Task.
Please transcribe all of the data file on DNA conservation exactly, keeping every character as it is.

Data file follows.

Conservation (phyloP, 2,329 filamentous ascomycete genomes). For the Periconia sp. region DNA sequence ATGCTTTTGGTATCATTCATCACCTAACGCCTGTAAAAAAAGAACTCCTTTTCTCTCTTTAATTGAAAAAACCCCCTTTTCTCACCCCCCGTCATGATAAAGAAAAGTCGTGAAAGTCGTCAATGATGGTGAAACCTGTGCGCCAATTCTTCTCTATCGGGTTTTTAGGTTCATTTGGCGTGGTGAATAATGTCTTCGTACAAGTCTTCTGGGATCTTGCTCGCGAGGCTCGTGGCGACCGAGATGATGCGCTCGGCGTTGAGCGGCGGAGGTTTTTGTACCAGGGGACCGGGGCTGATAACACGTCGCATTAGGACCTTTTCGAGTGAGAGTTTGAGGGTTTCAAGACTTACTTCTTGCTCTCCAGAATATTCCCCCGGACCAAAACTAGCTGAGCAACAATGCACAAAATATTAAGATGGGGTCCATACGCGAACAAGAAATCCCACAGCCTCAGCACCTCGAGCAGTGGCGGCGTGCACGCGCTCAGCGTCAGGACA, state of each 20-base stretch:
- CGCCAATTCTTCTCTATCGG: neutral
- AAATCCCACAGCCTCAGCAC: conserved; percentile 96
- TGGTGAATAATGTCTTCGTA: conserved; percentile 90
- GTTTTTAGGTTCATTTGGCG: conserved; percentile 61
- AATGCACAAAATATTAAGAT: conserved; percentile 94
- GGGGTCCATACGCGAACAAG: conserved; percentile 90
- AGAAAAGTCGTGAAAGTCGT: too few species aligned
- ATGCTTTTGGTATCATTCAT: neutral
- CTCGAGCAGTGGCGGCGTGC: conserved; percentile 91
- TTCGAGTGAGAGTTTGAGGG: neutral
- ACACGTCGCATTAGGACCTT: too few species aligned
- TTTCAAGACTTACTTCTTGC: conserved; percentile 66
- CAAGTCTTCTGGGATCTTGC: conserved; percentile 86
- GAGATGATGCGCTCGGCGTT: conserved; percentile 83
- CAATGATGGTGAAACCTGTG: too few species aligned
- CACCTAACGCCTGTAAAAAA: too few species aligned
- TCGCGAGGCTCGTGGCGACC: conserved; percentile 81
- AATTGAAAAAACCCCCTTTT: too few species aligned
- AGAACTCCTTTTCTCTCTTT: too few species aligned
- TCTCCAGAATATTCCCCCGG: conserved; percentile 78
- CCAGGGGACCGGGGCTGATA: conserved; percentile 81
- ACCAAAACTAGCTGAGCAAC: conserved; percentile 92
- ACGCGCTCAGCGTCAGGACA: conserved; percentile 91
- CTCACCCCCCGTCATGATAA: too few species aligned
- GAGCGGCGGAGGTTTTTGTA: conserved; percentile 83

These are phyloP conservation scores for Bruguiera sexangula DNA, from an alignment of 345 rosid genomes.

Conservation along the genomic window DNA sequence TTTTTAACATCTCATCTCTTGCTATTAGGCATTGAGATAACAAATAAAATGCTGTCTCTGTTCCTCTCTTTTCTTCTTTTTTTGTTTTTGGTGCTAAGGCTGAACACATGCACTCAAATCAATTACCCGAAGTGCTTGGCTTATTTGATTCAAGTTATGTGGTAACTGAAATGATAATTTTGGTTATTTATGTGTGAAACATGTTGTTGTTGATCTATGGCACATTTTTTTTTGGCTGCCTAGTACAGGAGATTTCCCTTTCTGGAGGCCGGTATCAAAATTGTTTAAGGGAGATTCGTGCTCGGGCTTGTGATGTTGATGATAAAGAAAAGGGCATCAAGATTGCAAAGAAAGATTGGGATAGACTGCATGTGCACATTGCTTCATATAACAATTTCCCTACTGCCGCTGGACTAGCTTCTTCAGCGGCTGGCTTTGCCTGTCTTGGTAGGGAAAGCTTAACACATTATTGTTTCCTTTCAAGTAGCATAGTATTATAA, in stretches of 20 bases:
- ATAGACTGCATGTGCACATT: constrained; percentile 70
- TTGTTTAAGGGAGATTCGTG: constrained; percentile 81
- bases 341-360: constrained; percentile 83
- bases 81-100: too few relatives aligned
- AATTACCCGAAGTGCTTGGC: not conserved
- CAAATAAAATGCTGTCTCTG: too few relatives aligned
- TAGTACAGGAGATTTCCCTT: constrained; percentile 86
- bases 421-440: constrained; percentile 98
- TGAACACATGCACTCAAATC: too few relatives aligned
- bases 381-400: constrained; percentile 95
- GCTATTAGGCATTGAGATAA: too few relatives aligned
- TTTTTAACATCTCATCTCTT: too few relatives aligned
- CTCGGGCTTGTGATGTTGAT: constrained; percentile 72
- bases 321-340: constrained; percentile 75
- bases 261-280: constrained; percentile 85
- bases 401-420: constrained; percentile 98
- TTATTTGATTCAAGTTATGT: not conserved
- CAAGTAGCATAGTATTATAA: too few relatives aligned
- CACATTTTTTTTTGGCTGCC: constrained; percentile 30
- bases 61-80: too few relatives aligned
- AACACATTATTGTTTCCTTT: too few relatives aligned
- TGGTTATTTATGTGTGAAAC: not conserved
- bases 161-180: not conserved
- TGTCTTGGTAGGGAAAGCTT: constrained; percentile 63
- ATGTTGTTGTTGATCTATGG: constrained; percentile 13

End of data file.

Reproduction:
Conservation (phyloP, 2,329 filamentous ascomycete genomes). For the Periconia sp. region DNA sequence ATGCTTTTGGTATCATTCATCACCTAACGCCTGTAAAAAAAGAACTCCTTTTCTCTCTTTAATTGAAAAAACCCCCTTTTCTCACCCCCCGTCATGATAAAGAAAAGTCGTGAAAGTCGTCAATGATGGTGAAACCTGTGCGCCAATTCTTCTCTATCGGGTTTTTAGGTTCATTTGGCGTGGTGAATAATGTCTTCGTACAAGTCTTCTGGGATCTTGCTCGCGAGGCTCGTGGCGACCGAGATGATGCGCTCGGCGTTGAGCGGCGGAGGTTTTTGTACCAGGGGACCGGGGCTGATAACACGTCGCATTAGGACCTTTTCGAGTGAGAGTTTGAGGGTTTCAAGACTTACTTCTTGCTCTCCAGAATATTCCCCCGGACCAAAACTAGCTGAGCAACAATGCACAAAATATTAAGATGGGGTCCATACGCGAACAAGAAATCCCACAGCCTCAGCACCTCGAGCAGTGGCGGCGTGCACGCGCTCAGCGTCAGGACA, state of each 20-base stretch:
- CGCCAATTCTTCTCTATCGG: neutral
- AAATCCCACAGCCTCAGCAC: conserved; percentile 96
- TGGTGAATAATGTCTTCGTA: conserved; percentile 90
- GTTTTTAGGTTCATTTGGCG: conserved; percentile 61
- AATGCACAAAATATTAAGAT: conserved; percentile 94
- GGGGTCCATACGCGAACAAG: conserved; percentile 90
- AGAAAAGTCGTGAAAGTCGT: too few species aligned
- ATGCTTTTGGTATCATTCAT: neutral
- CTCGAGCAGTGGCGGCGTGC: conserved; percentile 91
- TTCGAGTGAGAGTTTGAGGG: neutral
- ACACGTCGCATTAGGACCTT: too few species aligned
- TTTCAAGACTTACTTCTTGC: conserved; percentile 66
- CAAGTCTTCTGGGATCTTGC: conserved; percentile 86
- GAGATGATGCGCTCGGCGTT: conserved; percentile 83
- CAATGATGGTGAAACCTGTG: too few species aligned
- CACCTAACGCCTGTAAAAAA: too few species aligned
- TCGCGAGGCTCGTGGCGACC: conserved; percentile 81
- AATTGAAAAAACCCCCTTTT: too few species aligned
- AGAACTCCTTTTCTCTCTTT: too few species aligned
- TCTCCAGAATATTCCCCCGG: conserved; percentile 78
- CCAGGGGACCGGGGCTGATA: conserved; percentile 81
- ACCAAAACTAGCTGAGCAAC: conserved; percentile 92
- ACGCGCTCAGCGTCAGGACA: conserved; percentile 91
- CTCACCCCCCGTCATGATAA: too few species aligned
- GAGCGGCGGAGGTTTTTGTA: conserved; percentile 83

These are phyloP conservation scores for Bruguiera sexangula DNA, from an alignment of 345 rosid genomes.

Conservation along the genomic window DNA sequence TTTTTAACATCTCATCTCTTGCTATTAGGCATTGAGATAACAAATAAAATGCTGTCTCTGTTCCTCTCTTTTCTTCTTTTTTTGTTTTTGGTGCTAAGGCTGAACACATGCACTCAAATCAATTACCCGAAGTGCTTGGCTTATTTGATTCAAGTTATGTGGTAACTGAAATGATAATTTTGGTTATTTATGTGTGAAACATGTTGTTGTTGATCTATGGCACATTTTTTTTTGGCTGCCTAGTACAGGAGATTTCCCTTTCTGGAGGCCGGTATCAAAATTGTTTAAGGGAGATTCGTGCTCGGGCTTGTGATGTTGATGATAAAGAAAAGGGCATCAAGATTGCAAAGAAAGATTGGGATAGACTGCATGTGCACATTGCTTCATATAACAATTTCCCTACTGCCGCTGGACTAGCTTCTTCAGCGGCTGGCTTTGCCTGTCTTGGTAGGGAAAGCTTAACACATTATTGTTTCCTTTCAAGTAGCATAGTATTATAA, in stretches of 20 bases:
- ATAGACTGCATGTGCACATT: constrained; percentile 70
- TTGTTTAAGGGAGATTCGTG: constrained; percentile 81
- bases 341-360: constrained; percentile 83
- bases 81-100: too few relatives aligned
- AATTACCCGAAGTGCTTGGC: not conserved
- CAAATAAAATGCTGTCTCTG: too few relatives aligned
- TAGTACAGGAGATTTCCCTT: constrained; percentile 86
- bases 421-440: constrained; percentile 98
- TGAACACATGCACTCAAATC: too few relatives aligned
- bases 381-400: constrained; percentile 95
- GCTATTAGGCATTGAGATAA: too few relatives aligned
- TTTTTAACATCTCATCTCTT: too few relatives aligned
- CTCGGGCTTGTGATGTTGAT: constrained; percentile 72
- bases 321-340: constrained; percentile 75
- bases 261-280: constrained; percentile 85
- bases 401-420: constrained; percentile 98
- TTATTTGATTCAAGTTATGT: not conserved
- CAAGTAGCATAGTATTATAA: too few relatives aligned
- CACATTTTTTTTTGGCTGCC: constrained; percentile 30
- bases 61-80: too few relatives aligned
- AACACATTATTGTTTCCTTT: too few relatives aligned
- TGGTTATTTATGTGTGAAAC: not conserved
- bases 161-180: not conserved
- TGTCTTGGTAGGGAAAGCTT: constrained; percentile 63
- ATGTTGTTGTTGATCTATGG: constrained; percentile 13